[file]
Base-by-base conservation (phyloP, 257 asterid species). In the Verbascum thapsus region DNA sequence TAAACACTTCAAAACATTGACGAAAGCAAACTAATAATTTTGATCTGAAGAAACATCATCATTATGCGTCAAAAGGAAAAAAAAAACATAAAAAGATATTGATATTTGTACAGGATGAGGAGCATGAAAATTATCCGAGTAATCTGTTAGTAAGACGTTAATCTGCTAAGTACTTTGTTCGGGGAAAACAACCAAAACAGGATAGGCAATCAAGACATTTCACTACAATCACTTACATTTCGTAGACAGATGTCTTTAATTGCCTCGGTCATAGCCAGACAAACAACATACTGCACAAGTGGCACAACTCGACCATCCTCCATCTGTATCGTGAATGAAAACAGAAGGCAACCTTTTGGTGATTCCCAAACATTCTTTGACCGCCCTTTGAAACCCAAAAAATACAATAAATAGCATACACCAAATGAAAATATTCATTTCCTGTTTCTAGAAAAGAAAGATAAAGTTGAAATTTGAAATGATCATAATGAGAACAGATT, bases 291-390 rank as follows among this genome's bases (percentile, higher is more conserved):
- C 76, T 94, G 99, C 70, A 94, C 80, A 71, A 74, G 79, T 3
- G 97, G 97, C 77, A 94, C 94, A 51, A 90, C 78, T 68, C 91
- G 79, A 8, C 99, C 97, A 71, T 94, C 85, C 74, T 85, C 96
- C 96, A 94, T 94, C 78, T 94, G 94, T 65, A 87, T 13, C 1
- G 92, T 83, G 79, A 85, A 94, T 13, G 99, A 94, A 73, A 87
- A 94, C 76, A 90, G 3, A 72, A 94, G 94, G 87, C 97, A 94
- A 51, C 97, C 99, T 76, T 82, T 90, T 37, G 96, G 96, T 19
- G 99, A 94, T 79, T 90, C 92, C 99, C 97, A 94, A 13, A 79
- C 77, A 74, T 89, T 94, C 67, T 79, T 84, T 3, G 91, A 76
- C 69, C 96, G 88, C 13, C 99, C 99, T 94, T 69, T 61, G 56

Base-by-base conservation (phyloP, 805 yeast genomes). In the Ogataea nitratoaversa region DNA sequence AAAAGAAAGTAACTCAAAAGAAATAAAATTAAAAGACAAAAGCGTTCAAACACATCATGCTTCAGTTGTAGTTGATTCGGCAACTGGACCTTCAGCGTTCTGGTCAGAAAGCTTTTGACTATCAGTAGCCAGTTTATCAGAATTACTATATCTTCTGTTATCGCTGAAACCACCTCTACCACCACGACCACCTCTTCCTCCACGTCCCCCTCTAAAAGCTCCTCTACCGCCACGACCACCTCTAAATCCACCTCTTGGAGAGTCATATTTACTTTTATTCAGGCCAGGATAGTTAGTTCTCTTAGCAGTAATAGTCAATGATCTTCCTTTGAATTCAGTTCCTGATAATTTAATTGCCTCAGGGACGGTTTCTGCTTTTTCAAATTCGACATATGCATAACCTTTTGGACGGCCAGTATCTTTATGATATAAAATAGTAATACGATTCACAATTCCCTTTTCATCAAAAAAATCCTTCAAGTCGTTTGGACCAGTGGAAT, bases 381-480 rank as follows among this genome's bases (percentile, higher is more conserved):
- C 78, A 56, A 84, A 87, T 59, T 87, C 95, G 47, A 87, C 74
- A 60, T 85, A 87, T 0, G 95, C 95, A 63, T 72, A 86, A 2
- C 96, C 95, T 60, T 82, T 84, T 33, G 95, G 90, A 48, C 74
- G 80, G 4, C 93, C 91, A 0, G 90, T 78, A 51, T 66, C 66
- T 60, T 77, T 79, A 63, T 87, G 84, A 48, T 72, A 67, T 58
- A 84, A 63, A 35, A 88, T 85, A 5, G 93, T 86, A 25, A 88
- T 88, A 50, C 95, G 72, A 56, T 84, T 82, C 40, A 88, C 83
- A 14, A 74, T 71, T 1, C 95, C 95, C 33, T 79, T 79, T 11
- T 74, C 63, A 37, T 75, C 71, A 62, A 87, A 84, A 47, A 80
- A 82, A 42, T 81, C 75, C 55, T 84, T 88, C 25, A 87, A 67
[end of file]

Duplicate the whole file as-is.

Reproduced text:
Base-by-base conservation (phyloP, 257 asterid species). In the Verbascum thapsus region DNA sequence TAAACACTTCAAAACATTGACGAAAGCAAACTAATAATTTTGATCTGAAGAAACATCATCATTATGCGTCAAAAGGAAAAAAAAAACATAAAAAGATATTGATATTTGTACAGGATGAGGAGCATGAAAATTATCCGAGTAATCTGTTAGTAAGACGTTAATCTGCTAAGTACTTTGTTCGGGGAAAACAACCAAAACAGGATAGGCAATCAAGACATTTCACTACAATCACTTACATTTCGTAGACAGATGTCTTTAATTGCCTCGGTCATAGCCAGACAAACAACATACTGCACAAGTGGCACAACTCGACCATCCTCCATCTGTATCGTGAATGAAAACAGAAGGCAACCTTTTGGTGATTCCCAAACATTCTTTGACCGCCCTTTGAAACCCAAAAAATACAATAAATAGCATACACCAAATGAAAATATTCATTTCCTGTTTCTAGAAAAGAAAGATAAAGTTGAAATTTGAAATGATCATAATGAGAACAGATT, bases 291-390 rank as follows among this genome's bases (percentile, higher is more conserved):
- C 76, T 94, G 99, C 70, A 94, C 80, A 71, A 74, G 79, T 3
- G 97, G 97, C 77, A 94, C 94, A 51, A 90, C 78, T 68, C 91
- G 79, A 8, C 99, C 97, A 71, T 94, C 85, C 74, T 85, C 96
- C 96, A 94, T 94, C 78, T 94, G 94, T 65, A 87, T 13, C 1
- G 92, T 83, G 79, A 85, A 94, T 13, G 99, A 94, A 73, A 87
- A 94, C 76, A 90, G 3, A 72, A 94, G 94, G 87, C 97, A 94
- A 51, C 97, C 99, T 76, T 82, T 90, T 37, G 96, G 96, T 19
- G 99, A 94, T 79, T 90, C 92, C 99, C 97, A 94, A 13, A 79
- C 77, A 74, T 89, T 94, C 67, T 79, T 84, T 3, G 91, A 76
- C 69, C 96, G 88, C 13, C 99, C 99, T 94, T 69, T 61, G 56

Base-by-base conservation (phyloP, 805 yeast genomes). In the Ogataea nitratoaversa region DNA sequence AAAAGAAAGTAACTCAAAAGAAATAAAATTAAAAGACAAAAGCGTTCAAACACATCATGCTTCAGTTGTAGTTGATTCGGCAACTGGACCTTCAGCGTTCTGGTCAGAAAGCTTTTGACTATCAGTAGCCAGTTTATCAGAATTACTATATCTTCTGTTATCGCTGAAACCACCTCTACCACCACGACCACCTCTTCCTCCACGTCCCCCTCTAAAAGCTCCTCTACCGCCACGACCACCTCTAAATCCACCTCTTGGAGAGTCATATTTACTTTTATTCAGGCCAGGATAGTTAGTTCTCTTAGCAGTAATAGTCAATGATCTTCCTTTGAATTCAGTTCCTGATAATTTAATTGCCTCAGGGACGGTTTCTGCTTTTTCAAATTCGACATATGCATAACCTTTTGGACGGCCAGTATCTTTATGATATAAAATAGTAATACGATTCACAATTCCCTTTTCATCAAAAAAATCCTTCAAGTCGTTTGGACCAGTGGAAT, bases 381-480 rank as follows among this genome's bases (percentile, higher is more conserved):
- C 78, A 56, A 84, A 87, T 59, T 87, C 95, G 47, A 87, C 74
- A 60, T 85, A 87, T 0, G 95, C 95, A 63, T 72, A 86, A 2
- C 96, C 95, T 60, T 82, T 84, T 33, G 95, G 90, A 48, C 74
- G 80, G 4, C 93, C 91, A 0, G 90, T 78, A 51, T 66, C 66
- T 60, T 77, T 79, A 63, T 87, G 84, A 48, T 72, A 67, T 58
- A 84, A 63, A 35, A 88, T 85, A 5, G 93, T 86, A 25, A 88
- T 88, A 50, C 95, G 72, A 56, T 84, T 82, C 40, A 88, C 83
- A 14, A 74, T 71, T 1, C 95, C 95, C 33, T 79, T 79, T 11
- T 74, C 63, A 37, T 75, C 71, A 62, A 87, A 84, A 47, A 80
- A 82, A 42, T 81, C 75, C 55, T 84, T 88, C 25, A 87, A 67